Dennis Kibalama dreams of a day when he will see more "Made in Uganda" labels on the products he buys.
Coming to Ohio State to study engineering wasn't about what he wanted to be.
It was about what he wanted to do.
In his homeland of Uganda, nearly 65 percent of the population lives on $3.10 or less daily. But the nation aspires to become a middle-income economy by 2040: a vision for the future that includes good jobs, quality health services, empowerment through education and a clean environment.
"Every Ugandan has a part to play," Kibalama says. "I saw myself playing a part through automotive engineering — a passion of mine."
Kibalama and his colleagues at Kiira Motors Corp. are building a new automotive industry in Uganda. Started in 2018, the company’s vision of cars and buses fueled by solar power has the potential to create thousands of jobs for Ugandans.
To do his best for his country and Kiira Motors, Kibalama needed to gain a deeper understanding of clean automotive technologies. Ohio State was his top choice because of its winning EcoCAR program at the Center for Automotive Research.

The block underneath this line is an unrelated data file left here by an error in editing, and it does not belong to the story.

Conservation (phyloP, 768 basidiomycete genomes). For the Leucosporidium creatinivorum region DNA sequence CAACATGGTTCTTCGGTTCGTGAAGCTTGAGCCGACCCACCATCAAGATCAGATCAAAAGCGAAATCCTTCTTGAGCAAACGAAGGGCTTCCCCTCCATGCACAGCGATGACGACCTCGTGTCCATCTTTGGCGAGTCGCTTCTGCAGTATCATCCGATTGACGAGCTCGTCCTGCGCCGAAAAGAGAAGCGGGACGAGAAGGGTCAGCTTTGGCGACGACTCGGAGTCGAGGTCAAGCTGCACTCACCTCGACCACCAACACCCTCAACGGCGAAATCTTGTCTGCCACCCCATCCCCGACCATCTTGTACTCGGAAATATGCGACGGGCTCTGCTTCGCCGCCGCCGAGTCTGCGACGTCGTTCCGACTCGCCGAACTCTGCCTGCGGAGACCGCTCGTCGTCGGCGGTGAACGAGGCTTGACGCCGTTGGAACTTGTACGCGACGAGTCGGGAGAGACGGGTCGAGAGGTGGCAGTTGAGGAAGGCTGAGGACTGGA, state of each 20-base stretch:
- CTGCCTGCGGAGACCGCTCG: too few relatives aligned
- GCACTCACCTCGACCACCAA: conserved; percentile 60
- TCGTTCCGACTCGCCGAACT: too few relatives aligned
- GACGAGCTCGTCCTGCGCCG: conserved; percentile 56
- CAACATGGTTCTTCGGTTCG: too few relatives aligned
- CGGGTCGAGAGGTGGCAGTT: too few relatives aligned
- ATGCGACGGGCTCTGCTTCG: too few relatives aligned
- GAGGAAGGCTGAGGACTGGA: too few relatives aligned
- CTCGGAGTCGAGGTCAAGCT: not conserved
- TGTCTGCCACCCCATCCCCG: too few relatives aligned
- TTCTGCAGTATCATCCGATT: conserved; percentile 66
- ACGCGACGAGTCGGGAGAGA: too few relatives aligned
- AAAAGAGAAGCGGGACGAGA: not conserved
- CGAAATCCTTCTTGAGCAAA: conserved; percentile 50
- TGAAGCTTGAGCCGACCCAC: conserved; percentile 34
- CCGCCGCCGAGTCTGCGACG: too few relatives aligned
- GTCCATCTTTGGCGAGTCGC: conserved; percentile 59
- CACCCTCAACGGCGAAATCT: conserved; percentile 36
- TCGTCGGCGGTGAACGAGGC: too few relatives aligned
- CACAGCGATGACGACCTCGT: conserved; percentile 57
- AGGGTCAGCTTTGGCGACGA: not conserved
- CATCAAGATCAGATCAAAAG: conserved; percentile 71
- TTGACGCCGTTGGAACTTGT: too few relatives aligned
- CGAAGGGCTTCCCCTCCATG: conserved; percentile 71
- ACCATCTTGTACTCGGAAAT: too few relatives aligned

As part of a nationwide competition sponsored by the U.S. Department of Energy and General Motors, students are reengineering a Chevrolet Camaro to reduce its environmental impact without sacrificing the high-performance consumers expect out of a quintessential American muscle car.
The 40 students on Ohio State's EcoCAR team represent a range of majors and gain hands-on experience with engineering, marketing, educational outreach and more. Kibalama was the electric propulsion system lead engineer, contributing to the high-voltage system's design and integration, implementation and testing.
Kibalama celebrated another first-place finish with the EcoCAR team the summer of 2017 before returning home with a master's degree in electrical and computer engineering from Ohio State. He's eager to get to work — to create green vehicles, to pioneer a new future for his country.
"Growing up, my parents instilled in me the value of education — saying you can really change the world with it," Kibalama says. "I am really excited to see something I had a hand in on the road. It gives me great pride and joy that it is actually made in Uganda."